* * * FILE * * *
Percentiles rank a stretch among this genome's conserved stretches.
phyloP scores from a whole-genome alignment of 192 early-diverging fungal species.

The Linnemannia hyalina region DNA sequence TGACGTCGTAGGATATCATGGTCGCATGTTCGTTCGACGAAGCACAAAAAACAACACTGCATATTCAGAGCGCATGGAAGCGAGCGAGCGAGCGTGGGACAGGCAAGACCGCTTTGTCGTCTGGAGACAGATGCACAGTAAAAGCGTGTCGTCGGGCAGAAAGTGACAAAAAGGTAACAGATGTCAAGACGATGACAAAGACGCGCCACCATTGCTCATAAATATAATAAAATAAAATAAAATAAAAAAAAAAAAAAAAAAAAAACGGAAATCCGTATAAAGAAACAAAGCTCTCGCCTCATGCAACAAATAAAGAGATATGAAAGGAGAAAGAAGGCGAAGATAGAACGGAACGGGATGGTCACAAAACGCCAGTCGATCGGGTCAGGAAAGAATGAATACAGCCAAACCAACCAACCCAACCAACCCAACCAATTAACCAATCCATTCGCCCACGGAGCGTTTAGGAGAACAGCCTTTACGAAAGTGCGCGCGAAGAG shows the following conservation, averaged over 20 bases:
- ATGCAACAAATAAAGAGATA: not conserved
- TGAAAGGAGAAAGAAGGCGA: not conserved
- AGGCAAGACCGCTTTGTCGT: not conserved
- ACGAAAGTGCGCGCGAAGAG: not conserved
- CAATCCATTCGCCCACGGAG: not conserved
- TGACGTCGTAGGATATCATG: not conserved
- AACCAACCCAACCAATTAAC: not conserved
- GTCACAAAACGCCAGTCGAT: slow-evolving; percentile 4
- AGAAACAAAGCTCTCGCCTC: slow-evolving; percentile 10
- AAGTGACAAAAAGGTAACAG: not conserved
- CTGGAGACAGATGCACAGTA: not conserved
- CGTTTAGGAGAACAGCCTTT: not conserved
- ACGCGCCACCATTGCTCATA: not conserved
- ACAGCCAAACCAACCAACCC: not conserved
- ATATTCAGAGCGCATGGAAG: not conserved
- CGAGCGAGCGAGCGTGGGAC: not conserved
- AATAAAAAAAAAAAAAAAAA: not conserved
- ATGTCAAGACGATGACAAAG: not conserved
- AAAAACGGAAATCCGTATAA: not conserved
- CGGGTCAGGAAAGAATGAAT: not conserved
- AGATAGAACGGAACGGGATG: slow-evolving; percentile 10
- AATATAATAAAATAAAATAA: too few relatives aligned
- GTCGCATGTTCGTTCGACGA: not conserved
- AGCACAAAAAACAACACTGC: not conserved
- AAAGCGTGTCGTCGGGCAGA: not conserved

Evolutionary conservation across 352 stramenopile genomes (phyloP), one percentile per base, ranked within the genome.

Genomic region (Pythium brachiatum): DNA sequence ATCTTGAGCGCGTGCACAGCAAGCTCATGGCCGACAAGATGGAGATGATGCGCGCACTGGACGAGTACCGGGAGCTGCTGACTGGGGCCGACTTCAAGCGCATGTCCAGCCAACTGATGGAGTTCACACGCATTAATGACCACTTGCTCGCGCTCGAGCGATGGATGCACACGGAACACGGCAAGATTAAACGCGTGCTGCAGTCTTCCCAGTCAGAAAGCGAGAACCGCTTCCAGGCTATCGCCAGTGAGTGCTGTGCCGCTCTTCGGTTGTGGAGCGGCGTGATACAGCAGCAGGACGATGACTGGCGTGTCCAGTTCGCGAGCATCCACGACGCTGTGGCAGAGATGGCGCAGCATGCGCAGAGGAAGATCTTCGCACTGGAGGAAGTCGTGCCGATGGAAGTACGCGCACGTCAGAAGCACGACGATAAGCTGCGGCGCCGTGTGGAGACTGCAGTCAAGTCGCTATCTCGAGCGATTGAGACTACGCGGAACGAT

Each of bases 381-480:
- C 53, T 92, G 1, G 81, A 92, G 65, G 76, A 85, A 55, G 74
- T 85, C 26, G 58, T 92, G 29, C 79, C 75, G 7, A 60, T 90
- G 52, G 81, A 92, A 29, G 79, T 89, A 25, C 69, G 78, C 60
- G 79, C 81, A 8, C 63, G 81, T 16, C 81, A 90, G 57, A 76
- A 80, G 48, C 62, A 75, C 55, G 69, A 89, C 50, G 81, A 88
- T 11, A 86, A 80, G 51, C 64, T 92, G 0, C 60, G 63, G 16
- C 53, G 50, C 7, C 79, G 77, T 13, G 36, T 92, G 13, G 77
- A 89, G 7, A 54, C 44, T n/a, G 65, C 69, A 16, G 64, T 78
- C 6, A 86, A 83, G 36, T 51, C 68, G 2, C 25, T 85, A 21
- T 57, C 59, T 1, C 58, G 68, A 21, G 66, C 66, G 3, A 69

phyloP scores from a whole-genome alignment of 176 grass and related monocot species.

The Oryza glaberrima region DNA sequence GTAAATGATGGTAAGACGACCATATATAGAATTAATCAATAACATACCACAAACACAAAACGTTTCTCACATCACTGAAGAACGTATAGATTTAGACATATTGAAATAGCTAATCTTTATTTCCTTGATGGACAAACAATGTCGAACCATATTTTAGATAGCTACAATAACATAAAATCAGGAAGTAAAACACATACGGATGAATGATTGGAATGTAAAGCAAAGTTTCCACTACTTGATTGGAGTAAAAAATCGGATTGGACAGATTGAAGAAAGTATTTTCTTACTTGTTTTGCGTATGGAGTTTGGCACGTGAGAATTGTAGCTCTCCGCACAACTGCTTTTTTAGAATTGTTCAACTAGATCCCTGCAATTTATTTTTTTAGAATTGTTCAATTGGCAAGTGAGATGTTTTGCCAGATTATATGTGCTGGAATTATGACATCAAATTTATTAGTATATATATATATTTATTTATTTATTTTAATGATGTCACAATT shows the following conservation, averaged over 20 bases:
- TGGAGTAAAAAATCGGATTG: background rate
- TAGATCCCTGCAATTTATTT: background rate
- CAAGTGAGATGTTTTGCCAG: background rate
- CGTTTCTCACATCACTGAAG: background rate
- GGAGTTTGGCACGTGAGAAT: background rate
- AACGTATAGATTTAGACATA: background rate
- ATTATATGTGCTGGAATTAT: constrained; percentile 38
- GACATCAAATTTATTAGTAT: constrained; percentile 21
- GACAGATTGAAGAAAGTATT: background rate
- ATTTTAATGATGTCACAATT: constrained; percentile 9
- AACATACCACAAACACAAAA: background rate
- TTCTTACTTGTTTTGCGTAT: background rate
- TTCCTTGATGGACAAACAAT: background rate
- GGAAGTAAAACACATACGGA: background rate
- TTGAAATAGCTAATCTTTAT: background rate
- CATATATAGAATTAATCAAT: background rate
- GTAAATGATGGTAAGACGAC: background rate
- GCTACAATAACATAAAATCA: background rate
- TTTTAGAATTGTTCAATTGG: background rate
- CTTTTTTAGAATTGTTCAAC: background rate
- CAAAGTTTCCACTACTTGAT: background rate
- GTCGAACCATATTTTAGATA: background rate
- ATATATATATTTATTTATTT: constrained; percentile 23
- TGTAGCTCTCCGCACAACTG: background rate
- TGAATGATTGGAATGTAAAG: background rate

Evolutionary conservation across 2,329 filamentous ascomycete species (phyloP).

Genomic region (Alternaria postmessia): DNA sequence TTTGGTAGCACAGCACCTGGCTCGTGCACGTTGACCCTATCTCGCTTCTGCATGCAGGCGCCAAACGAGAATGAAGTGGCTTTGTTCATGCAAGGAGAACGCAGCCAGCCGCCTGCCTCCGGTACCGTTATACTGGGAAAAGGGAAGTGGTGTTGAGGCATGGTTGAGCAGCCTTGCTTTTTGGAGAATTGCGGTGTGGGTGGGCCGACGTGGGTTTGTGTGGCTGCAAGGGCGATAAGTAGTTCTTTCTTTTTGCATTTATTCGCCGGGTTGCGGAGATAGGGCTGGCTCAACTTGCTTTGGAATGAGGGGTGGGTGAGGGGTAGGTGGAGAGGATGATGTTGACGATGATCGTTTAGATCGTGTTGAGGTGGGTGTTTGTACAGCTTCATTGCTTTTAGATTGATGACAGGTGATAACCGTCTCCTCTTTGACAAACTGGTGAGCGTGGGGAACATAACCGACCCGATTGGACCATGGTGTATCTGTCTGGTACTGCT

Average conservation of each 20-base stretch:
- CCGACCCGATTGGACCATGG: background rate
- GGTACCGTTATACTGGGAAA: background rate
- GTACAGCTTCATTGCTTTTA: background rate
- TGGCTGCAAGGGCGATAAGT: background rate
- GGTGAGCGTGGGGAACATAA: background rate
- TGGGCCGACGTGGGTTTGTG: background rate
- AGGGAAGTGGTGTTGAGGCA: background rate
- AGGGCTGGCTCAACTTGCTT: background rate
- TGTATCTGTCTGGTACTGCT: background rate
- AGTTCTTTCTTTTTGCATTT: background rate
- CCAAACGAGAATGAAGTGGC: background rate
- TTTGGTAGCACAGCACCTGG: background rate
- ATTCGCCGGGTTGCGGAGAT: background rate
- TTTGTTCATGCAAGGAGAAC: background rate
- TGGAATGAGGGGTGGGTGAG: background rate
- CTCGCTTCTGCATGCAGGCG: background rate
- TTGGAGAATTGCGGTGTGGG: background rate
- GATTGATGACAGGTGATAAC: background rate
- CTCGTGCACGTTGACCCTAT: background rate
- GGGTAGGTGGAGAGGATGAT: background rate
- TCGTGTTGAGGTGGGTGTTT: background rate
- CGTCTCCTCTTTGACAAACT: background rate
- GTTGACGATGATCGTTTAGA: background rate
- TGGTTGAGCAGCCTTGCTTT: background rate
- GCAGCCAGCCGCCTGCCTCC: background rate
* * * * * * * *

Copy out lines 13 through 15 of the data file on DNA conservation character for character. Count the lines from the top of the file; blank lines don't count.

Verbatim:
- AAGTGACAAAAAGGTAACAG: not conserved
- CTGGAGACAGATGCACAGTA: not conserved
- CGTTTAGGAGAACAGCCTTT: not conserved